“According to a survey by the Pietermaritzburg Economic Justice & Dignity (PMBEJD) group, the cost of buying a five-litre bottle of cooking oil in Johannesburg increased by 20% from February to April, and jumped by 30% in Durban over the same period.”

Energy prices

The other major import price shock has been the jump in energy prices. Crude petroleum cost 9% monthly and 65.1% annually more to import in March due to higher international commodity prices.

“Motorists would have felt this at the pumps. Despite some welcome tax relief implemented by the government, the Gauteng price for 95 octane unleaded petrol increased from R19.61/litre in January to R21.84/litre at the start of May,” PwC said.

“South Africans were set to see a further R4/litre increase in the petrol price at the start of June due to as weaker rand, higher oil prices, and the end of the two-month tax relief of R1.50/litre.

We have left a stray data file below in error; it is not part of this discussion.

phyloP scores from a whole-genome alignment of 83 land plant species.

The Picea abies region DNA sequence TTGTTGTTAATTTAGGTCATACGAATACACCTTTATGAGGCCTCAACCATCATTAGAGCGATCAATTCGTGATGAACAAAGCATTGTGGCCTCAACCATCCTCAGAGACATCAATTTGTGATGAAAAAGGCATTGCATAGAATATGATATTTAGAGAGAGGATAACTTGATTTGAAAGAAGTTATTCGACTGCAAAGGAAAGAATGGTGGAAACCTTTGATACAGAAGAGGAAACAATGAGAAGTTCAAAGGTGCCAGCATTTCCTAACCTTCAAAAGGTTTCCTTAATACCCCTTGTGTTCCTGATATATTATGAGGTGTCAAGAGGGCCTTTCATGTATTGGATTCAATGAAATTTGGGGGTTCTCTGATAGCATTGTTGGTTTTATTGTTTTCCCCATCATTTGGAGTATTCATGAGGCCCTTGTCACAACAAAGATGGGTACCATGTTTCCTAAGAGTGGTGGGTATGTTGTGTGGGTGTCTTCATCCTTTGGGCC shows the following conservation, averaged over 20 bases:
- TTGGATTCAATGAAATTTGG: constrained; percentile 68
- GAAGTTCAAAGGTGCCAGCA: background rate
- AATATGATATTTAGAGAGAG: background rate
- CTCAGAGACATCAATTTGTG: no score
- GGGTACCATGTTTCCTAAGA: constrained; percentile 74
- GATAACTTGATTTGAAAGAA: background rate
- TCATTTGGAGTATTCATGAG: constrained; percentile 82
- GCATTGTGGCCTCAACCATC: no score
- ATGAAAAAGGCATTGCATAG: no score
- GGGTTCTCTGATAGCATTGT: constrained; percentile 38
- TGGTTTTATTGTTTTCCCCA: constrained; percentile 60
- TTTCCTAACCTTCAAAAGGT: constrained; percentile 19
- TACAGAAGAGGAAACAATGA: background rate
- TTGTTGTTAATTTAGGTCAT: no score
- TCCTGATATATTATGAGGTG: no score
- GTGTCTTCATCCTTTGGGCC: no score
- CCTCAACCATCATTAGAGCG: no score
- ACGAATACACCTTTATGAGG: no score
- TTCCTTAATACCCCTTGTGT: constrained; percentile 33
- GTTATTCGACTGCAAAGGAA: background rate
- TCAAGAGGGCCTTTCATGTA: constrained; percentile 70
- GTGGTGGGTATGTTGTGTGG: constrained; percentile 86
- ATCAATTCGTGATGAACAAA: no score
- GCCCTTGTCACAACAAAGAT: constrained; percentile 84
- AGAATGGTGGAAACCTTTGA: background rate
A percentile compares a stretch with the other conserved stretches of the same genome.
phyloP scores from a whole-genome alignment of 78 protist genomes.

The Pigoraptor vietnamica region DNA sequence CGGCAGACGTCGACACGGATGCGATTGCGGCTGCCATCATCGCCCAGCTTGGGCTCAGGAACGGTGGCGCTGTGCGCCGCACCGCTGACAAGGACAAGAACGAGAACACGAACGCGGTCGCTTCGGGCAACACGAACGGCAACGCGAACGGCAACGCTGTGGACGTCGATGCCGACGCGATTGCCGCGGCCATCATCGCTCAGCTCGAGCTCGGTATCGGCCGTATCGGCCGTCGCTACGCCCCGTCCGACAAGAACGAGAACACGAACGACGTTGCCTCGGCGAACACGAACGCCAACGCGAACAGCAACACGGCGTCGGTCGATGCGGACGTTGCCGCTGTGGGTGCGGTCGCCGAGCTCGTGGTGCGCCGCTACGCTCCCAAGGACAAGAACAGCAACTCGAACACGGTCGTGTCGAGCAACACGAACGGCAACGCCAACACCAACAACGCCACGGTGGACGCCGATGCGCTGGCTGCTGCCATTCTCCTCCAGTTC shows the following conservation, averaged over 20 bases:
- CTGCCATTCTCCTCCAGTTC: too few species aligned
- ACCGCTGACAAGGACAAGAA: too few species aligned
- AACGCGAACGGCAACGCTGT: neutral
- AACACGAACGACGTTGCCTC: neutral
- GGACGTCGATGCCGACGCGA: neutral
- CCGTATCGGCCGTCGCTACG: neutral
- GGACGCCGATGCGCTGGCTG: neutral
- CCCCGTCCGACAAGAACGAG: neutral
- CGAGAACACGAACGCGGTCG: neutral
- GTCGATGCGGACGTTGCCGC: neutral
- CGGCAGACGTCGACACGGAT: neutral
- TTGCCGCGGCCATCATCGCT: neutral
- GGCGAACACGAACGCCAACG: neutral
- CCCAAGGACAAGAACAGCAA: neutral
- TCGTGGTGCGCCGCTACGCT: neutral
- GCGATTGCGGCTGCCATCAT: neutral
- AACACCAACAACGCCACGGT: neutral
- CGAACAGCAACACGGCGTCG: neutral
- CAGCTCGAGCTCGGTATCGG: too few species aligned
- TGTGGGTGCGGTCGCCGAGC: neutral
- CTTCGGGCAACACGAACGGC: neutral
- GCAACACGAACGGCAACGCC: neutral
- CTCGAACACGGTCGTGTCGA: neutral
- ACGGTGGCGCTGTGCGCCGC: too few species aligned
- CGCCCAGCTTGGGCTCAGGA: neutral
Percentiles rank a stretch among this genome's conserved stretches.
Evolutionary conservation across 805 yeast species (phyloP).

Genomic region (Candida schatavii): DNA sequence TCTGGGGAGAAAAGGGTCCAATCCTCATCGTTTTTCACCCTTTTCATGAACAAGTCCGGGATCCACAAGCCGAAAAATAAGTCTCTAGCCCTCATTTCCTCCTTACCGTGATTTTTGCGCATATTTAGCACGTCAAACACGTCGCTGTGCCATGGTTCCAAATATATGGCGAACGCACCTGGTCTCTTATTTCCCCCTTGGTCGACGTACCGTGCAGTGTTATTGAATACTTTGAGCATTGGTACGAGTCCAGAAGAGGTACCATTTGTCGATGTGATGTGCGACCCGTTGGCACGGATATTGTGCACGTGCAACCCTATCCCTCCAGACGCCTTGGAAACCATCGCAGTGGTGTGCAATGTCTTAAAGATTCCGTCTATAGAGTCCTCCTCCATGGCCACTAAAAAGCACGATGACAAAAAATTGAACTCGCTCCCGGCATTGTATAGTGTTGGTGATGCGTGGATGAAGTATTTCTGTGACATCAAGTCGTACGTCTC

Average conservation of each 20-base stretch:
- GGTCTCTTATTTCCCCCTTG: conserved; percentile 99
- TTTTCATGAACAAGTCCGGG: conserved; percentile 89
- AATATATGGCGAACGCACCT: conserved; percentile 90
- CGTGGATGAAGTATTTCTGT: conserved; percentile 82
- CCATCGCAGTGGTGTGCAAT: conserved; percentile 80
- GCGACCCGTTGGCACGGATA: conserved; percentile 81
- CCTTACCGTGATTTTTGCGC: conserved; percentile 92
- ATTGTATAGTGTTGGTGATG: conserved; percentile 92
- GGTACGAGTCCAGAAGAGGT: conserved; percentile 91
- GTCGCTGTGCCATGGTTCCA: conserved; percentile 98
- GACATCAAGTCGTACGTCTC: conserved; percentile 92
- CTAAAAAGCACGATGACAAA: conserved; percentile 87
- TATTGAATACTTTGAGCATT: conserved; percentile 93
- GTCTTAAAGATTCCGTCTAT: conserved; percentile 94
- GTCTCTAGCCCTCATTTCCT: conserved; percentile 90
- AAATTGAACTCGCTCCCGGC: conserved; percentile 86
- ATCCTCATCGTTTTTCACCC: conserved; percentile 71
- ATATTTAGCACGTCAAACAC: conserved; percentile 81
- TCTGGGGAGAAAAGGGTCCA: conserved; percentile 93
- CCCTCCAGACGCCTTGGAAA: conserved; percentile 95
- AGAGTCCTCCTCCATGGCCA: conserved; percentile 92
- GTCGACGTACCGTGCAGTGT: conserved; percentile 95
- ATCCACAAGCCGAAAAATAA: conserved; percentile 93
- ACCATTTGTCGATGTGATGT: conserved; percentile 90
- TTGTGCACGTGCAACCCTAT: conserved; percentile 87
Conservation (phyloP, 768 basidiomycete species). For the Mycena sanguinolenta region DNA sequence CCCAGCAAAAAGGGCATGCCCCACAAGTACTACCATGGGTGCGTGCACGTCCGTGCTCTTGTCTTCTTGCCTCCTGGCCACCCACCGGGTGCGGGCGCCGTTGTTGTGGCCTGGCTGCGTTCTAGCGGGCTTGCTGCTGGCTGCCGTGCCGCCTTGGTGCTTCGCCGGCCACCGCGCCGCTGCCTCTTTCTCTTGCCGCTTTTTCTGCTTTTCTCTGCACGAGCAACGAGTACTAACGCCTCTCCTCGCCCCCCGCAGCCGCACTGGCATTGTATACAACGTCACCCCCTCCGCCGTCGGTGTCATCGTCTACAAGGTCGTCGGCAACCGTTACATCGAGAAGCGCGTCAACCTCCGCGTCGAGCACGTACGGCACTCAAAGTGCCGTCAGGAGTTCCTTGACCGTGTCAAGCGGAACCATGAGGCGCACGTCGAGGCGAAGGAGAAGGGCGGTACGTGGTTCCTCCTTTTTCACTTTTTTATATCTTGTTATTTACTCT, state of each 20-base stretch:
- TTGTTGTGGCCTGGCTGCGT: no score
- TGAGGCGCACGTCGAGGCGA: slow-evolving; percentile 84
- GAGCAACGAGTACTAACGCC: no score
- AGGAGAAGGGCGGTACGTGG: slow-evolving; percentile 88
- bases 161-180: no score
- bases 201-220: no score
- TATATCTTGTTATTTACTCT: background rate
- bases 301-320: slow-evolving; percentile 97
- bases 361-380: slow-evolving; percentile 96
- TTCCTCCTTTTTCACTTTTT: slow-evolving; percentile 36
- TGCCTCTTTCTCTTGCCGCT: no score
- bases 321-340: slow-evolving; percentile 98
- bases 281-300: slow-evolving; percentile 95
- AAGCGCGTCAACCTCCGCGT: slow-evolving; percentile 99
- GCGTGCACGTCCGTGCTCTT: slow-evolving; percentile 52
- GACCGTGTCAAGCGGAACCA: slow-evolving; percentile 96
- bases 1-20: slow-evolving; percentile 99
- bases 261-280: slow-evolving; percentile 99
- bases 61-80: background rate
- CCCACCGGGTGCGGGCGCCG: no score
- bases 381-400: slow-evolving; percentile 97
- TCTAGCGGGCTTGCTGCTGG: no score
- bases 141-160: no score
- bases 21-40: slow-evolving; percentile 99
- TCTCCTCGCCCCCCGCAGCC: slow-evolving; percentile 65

“Officials from the National Treasury and the Department of Minerals and Energy met on May 29 to discuss various options for extending the relief, though at the time of writing, no decision had yet been announced.”

 

Petrol price hike set to hit South Africa

Source: Supermarket & Retailer

Following a tumultuous first trading week of 2022, global equity and bond markets were calmer last week. There was more action in commodities, with the one-month Brent crude oil future ending the week more than 5% higher, the group said in a research note on Monday (17 January).

“A combination of oil demand holding up despite the Omicron-driven surge in Covidinfections (especially in the US) and supply disruptions boosted the oil price,” it said.

“After some reprieve on the domestic fuel price front in January, the renewed rise in the oil price is likely to result in another hefty fuel price increase in February.”

Rate hike